Frank J. HakemulderFull paper is here.
Literature has often been considered as a valuable source of information about the human psyche. Palmer (1992), for instance, argues that reading literary texts acquaints us with the experience of being someone else. Rorty (1989) suggested that reading novels enriches our moral awareness, because during the reading experience we find ourselves in shoes of a wide diversity of people. Thus, we get better and better at understanding moral situations from different points of view.
In a series of experiments it was examined whether reading a story colour readers’ perception of unfamiliar outgroup members. Participants, Dutch students, either read a story describing the experiences of an Algerian woman or a control text. Afterwards they responded to statements assessing their beliefs about Algerian women in general. Results indicated that readers’ perception was indeed biased by the story. Follow-up studies suggested that such effects may be significantly stronger for stories than for a non-narrative representation of similar information.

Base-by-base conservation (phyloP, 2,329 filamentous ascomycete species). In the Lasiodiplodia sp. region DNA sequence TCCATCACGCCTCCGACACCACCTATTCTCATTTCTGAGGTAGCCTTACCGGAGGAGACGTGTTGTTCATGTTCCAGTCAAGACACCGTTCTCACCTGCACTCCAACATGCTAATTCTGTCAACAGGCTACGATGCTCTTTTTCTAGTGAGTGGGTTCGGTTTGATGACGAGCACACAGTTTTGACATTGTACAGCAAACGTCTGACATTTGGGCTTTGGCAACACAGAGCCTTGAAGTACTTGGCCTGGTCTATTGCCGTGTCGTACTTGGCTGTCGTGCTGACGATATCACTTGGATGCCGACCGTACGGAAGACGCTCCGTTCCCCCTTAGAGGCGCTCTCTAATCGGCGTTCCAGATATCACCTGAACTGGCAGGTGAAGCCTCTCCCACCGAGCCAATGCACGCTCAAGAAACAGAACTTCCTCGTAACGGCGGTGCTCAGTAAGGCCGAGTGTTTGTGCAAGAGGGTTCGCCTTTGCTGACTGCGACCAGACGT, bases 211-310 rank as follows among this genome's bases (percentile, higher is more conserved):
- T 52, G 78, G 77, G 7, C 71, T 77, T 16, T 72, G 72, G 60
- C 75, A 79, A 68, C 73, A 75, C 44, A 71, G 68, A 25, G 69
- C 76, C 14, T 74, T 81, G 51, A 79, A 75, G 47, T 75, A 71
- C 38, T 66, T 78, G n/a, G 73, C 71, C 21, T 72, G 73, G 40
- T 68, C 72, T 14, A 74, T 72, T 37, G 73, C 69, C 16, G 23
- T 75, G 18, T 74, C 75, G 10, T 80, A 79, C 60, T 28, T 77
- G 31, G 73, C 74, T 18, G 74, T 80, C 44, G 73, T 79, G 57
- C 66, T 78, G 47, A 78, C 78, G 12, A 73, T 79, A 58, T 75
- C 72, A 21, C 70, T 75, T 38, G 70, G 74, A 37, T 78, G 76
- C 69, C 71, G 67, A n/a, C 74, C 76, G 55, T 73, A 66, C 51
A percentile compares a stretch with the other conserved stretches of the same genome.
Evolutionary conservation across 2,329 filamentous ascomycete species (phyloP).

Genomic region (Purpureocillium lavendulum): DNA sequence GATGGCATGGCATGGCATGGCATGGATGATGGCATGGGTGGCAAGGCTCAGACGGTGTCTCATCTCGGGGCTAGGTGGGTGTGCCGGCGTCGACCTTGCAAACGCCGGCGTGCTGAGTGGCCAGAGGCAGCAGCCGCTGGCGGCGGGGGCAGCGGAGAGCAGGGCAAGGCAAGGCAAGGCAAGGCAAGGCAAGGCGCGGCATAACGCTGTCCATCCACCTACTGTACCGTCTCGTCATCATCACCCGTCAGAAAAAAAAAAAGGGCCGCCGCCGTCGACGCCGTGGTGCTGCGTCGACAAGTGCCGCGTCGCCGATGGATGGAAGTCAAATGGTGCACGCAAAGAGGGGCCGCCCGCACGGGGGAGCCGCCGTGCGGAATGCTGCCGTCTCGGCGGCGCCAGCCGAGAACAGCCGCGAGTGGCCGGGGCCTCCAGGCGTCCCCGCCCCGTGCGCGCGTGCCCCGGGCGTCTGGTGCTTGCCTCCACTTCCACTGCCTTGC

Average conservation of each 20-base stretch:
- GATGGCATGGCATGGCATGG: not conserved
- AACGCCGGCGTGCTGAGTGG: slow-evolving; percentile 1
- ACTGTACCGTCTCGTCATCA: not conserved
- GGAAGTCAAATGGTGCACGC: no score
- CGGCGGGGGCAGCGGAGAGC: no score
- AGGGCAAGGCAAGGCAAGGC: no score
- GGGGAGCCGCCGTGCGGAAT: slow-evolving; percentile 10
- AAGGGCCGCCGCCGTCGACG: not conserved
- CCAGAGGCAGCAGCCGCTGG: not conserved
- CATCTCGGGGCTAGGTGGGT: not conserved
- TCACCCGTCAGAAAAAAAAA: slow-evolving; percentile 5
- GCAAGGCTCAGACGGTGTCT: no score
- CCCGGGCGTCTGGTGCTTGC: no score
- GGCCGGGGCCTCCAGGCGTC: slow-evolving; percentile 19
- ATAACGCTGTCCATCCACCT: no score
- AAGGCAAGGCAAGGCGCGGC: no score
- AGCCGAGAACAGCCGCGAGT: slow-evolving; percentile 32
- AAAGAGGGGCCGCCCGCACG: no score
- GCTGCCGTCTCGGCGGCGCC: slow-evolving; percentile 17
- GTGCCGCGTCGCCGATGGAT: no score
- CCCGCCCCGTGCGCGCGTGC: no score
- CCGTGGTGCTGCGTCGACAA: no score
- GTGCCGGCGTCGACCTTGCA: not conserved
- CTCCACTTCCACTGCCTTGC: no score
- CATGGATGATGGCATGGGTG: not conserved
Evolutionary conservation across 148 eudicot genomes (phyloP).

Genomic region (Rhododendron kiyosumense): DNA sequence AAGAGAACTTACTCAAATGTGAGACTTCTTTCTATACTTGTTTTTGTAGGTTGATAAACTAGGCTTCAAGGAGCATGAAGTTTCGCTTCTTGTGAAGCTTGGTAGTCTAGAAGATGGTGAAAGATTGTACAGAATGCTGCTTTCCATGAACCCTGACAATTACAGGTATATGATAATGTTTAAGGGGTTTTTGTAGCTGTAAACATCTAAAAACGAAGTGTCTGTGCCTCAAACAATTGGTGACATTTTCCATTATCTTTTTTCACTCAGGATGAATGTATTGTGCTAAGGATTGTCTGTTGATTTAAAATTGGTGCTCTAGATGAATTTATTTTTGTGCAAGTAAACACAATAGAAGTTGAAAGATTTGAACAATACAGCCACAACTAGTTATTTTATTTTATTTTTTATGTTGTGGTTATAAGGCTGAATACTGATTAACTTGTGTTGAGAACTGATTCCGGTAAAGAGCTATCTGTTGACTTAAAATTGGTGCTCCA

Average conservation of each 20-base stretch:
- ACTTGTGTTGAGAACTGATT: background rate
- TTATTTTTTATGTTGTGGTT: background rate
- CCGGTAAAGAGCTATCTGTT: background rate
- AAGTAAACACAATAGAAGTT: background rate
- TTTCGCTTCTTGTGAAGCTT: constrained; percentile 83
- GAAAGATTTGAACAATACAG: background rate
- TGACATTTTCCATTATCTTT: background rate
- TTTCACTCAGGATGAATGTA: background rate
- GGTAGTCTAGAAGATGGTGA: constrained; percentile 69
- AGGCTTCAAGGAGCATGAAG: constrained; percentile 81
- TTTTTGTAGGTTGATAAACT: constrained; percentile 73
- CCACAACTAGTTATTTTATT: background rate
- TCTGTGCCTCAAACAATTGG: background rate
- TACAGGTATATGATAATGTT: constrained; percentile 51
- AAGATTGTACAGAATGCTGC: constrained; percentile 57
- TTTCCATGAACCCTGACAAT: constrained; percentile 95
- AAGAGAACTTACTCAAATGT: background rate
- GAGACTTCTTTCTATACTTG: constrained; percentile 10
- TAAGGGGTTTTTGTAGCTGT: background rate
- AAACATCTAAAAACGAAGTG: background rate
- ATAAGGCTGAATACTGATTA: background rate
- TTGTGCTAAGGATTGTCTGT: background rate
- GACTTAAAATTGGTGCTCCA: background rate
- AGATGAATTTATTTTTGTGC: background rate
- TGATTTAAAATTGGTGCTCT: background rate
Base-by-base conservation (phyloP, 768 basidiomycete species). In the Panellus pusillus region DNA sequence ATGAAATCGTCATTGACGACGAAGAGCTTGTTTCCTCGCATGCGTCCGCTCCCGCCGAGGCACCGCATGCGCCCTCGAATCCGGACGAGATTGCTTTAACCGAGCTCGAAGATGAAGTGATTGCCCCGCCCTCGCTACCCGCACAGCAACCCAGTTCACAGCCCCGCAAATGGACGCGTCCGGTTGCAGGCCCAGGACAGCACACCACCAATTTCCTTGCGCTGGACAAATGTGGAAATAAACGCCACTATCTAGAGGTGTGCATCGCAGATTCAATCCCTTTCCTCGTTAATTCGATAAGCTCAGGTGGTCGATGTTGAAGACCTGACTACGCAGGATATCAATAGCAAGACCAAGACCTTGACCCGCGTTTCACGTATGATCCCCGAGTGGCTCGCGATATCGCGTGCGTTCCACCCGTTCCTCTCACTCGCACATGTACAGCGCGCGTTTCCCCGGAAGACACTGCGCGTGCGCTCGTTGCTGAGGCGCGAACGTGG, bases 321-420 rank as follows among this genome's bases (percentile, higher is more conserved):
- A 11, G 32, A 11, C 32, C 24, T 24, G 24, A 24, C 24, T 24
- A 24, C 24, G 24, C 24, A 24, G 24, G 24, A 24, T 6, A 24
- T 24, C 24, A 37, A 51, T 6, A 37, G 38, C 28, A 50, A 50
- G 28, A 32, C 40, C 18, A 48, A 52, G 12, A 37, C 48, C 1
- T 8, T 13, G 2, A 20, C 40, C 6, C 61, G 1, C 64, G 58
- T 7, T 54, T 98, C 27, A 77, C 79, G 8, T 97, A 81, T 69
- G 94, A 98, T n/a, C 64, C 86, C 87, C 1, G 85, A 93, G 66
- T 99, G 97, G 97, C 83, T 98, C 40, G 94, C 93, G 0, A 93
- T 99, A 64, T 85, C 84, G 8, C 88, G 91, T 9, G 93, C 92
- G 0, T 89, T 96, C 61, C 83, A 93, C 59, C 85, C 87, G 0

Tuesday, October 14, 2008
What Goes on in Strangers’ Minds: Effects of Reading Stories About Outgroups on Outgroup Perception
Labels: reading and the brain